A. In its more general application the term denotes occupations which demand a highly specialized knowledge and skill acquired at least in part by courses of a more or less theoretical nature and not by practice alone, tested by some form of examination either at a university or some other authorized institution, and conveying to the persons who possess thern considerable authority in relation to 'clients'.

Such authority is carefully maintained and often deliberately heightened by guildlike associations of the practitioners (professiona associations) which lay down rules of entry, training, and behaviour in relation to the public (professional ethics), see to it that the standard of knowledge and skill of the practitioners is not lowered, defend the level of their professional remuneration, try to prevent competing groups from encroaching upon the boundaries of their professional activities, and watch over thereservation of their professional status.

At present the term usually denotes certain occupations whose members give service rather than engage in the production and distribution of goods: those occupations are normally excluded whose members sell goods over the counter (or openly) for profit, or do manual work, except in cases, such as surgeons, pharmacists, or some groups of engineers, in which selling or manual work demand forms of knowledge and skill which can only be acquired by means of a scientific training.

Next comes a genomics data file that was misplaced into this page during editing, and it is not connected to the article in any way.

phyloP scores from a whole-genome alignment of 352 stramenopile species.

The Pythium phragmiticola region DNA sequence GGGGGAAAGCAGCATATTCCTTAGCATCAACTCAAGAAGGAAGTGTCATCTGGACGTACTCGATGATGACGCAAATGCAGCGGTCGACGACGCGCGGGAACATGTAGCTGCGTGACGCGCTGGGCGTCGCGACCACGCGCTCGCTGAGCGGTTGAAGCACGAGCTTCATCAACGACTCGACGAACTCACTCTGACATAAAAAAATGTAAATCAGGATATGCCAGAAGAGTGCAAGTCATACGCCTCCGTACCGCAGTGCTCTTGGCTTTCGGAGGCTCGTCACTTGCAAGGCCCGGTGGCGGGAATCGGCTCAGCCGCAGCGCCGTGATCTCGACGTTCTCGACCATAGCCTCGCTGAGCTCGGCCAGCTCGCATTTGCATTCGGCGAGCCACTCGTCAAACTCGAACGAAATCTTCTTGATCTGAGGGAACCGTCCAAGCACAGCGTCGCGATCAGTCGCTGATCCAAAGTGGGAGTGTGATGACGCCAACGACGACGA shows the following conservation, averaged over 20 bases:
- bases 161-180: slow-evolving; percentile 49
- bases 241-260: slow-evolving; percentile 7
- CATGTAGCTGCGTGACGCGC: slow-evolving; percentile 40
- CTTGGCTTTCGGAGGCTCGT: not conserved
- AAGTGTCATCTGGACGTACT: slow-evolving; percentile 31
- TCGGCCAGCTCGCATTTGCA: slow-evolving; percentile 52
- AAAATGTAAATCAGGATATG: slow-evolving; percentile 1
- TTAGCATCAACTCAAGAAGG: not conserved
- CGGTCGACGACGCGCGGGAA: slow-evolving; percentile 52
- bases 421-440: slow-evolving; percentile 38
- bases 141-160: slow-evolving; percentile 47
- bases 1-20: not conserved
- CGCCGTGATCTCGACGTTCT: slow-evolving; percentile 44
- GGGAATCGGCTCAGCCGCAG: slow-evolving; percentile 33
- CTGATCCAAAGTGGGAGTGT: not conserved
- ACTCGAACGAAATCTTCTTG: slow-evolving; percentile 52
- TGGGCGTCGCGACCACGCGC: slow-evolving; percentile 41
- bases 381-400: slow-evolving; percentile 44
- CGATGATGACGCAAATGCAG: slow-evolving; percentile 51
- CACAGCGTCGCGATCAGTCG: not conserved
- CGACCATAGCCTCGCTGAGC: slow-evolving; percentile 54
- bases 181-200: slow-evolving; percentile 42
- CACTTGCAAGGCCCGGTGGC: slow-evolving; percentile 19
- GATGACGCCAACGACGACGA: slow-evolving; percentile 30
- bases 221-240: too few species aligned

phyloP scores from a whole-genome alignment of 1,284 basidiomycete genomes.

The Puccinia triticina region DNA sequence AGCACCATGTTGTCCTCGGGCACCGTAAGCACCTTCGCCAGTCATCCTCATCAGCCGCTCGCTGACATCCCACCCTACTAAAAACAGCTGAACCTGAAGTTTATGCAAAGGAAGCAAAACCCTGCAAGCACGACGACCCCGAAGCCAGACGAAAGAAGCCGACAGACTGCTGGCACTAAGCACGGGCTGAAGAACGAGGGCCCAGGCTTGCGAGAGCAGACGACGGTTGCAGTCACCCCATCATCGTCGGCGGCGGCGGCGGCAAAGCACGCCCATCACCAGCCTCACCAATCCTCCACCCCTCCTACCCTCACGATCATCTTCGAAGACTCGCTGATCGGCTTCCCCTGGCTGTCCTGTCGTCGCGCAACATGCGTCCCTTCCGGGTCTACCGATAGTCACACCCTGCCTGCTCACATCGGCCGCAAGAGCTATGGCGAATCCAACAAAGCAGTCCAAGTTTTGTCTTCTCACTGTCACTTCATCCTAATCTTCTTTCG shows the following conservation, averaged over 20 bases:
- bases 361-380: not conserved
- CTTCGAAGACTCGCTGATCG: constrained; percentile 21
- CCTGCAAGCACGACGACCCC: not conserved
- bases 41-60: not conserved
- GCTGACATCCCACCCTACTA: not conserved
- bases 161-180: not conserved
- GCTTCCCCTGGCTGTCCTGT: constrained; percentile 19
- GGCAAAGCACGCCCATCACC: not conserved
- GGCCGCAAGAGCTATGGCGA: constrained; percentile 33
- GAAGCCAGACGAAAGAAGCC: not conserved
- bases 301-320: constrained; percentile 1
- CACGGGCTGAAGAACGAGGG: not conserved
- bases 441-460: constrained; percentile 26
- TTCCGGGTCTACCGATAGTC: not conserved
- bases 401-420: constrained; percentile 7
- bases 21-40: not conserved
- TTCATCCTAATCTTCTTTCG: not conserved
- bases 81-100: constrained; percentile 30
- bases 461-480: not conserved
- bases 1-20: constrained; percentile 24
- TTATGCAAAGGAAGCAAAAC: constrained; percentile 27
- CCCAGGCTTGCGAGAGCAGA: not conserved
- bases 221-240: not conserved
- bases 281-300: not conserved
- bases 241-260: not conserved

B. It is important, historically, to distinguish narrower and wider usages as follows :

1. In the narrower and older sense the term refers to the professions of divinity, law and medicine, the first occupations that gave to people not living on unearned income a chance to make a living which did not involve trade or manual work. It has been extended to include the army and the naval profession.

2. In the wider and more recent sense it refers to all people with an academic training and degree or its equivalent, such as scientists, teachers, sociologists, civil servants, or architects.

3. In accordance with a strong trend in the development of industrial societies the meaning of the term has been still further extended to include occupations that require some scientific training and knowledge, though not necessarily of university standard, and a diploma or certificate, usually based on examinations, for the exercise of their specific occupational skills (minor profession, professional auxiliaries).


N. Elias




Gould, Julius, & William L. Kolb (ed.): A Dictionary of the Social Sciences. Compiled under the auspices of The United Nations Educational, Scientific, and Cultural Organization, New York 1964: The Free Press, p. 542